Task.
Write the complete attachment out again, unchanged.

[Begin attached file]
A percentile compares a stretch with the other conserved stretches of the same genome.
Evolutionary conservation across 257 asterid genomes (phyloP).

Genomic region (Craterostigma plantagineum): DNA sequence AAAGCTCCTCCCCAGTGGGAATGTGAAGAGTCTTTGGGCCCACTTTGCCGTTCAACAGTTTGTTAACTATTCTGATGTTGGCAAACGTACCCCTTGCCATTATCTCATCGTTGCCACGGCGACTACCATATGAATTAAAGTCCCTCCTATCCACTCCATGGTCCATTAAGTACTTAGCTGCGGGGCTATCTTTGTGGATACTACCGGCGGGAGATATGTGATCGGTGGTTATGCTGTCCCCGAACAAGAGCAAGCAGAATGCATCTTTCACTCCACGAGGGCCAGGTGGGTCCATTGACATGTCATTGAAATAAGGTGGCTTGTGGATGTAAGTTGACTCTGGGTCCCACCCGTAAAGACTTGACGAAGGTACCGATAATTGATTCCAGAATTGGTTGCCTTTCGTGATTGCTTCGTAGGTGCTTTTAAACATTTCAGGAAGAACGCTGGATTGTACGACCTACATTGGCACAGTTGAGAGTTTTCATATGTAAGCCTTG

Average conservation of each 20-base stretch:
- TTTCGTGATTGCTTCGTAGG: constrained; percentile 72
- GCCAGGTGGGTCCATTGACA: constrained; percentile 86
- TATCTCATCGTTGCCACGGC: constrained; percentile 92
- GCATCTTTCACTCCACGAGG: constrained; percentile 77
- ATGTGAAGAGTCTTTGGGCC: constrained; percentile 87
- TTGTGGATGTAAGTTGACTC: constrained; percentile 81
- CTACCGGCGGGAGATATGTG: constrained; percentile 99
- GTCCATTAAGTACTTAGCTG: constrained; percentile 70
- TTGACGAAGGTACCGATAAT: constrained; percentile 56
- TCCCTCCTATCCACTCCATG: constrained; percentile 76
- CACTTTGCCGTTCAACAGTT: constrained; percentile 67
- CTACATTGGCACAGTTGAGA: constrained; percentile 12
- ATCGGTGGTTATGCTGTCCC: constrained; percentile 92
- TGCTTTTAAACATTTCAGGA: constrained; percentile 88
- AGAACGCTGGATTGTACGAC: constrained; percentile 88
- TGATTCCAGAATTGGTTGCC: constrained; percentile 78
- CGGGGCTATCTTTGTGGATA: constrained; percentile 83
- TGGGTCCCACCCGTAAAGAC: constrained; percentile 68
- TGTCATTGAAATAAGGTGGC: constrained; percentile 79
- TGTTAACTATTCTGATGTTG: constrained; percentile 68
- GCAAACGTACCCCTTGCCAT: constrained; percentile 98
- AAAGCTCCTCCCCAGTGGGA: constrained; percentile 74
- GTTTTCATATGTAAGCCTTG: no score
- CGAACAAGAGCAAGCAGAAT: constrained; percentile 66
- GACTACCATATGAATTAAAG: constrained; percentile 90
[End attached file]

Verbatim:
A percentile compares a stretch with the other conserved stretches of the same genome.
Evolutionary conservation across 257 asterid genomes (phyloP).

Genomic region (Craterostigma plantagineum): DNA sequence AAAGCTCCTCCCCAGTGGGAATGTGAAGAGTCTTTGGGCCCACTTTGCCGTTCAACAGTTTGTTAACTATTCTGATGTTGGCAAACGTACCCCTTGCCATTATCTCATCGTTGCCACGGCGACTACCATATGAATTAAAGTCCCTCCTATCCACTCCATGGTCCATTAAGTACTTAGCTGCGGGGCTATCTTTGTGGATACTACCGGCGGGAGATATGTGATCGGTGGTTATGCTGTCCCCGAACAAGAGCAAGCAGAATGCATCTTTCACTCCACGAGGGCCAGGTGGGTCCATTGACATGTCATTGAAATAAGGTGGCTTGTGGATGTAAGTTGACTCTGGGTCCCACCCGTAAAGACTTGACGAAGGTACCGATAATTGATTCCAGAATTGGTTGCCTTTCGTGATTGCTTCGTAGGTGCTTTTAAACATTTCAGGAAGAACGCTGGATTGTACGACCTACATTGGCACAGTTGAGAGTTTTCATATGTAAGCCTTG

Average conservation of each 20-base stretch:
- TTTCGTGATTGCTTCGTAGG: constrained; percentile 72
- GCCAGGTGGGTCCATTGACA: constrained; percentile 86
- TATCTCATCGTTGCCACGGC: constrained; percentile 92
- GCATCTTTCACTCCACGAGG: constrained; percentile 77
- ATGTGAAGAGTCTTTGGGCC: constrained; percentile 87
- TTGTGGATGTAAGTTGACTC: constrained; percentile 81
- CTACCGGCGGGAGATATGTG: constrained; percentile 99
- GTCCATTAAGTACTTAGCTG: constrained; percentile 70
- TTGACGAAGGTACCGATAAT: constrained; percentile 56
- TCCCTCCTATCCACTCCATG: constrained; percentile 76
- CACTTTGCCGTTCAACAGTT: constrained; percentile 67
- CTACATTGGCACAGTTGAGA: constrained; percentile 12
- ATCGGTGGTTATGCTGTCCC: constrained; percentile 92
- TGCTTTTAAACATTTCAGGA: constrained; percentile 88
- AGAACGCTGGATTGTACGAC: constrained; percentile 88
- TGATTCCAGAATTGGTTGCC: constrained; percentile 78
- CGGGGCTATCTTTGTGGATA: constrained; percentile 83
- TGGGTCCCACCCGTAAAGAC: constrained; percentile 68
- TGTCATTGAAATAAGGTGGC: constrained; percentile 79
- TGTTAACTATTCTGATGTTG: constrained; percentile 68
- GCAAACGTACCCCTTGCCAT: constrained; percentile 98
- AAAGCTCCTCCCCAGTGGGA: constrained; percentile 74
- GTTTTCATATGTAAGCCTTG: no score
- CGAACAAGAGCAAGCAGAAT: constrained; percentile 66
- GACTACCATATGAATTAAAG: constrained; percentile 90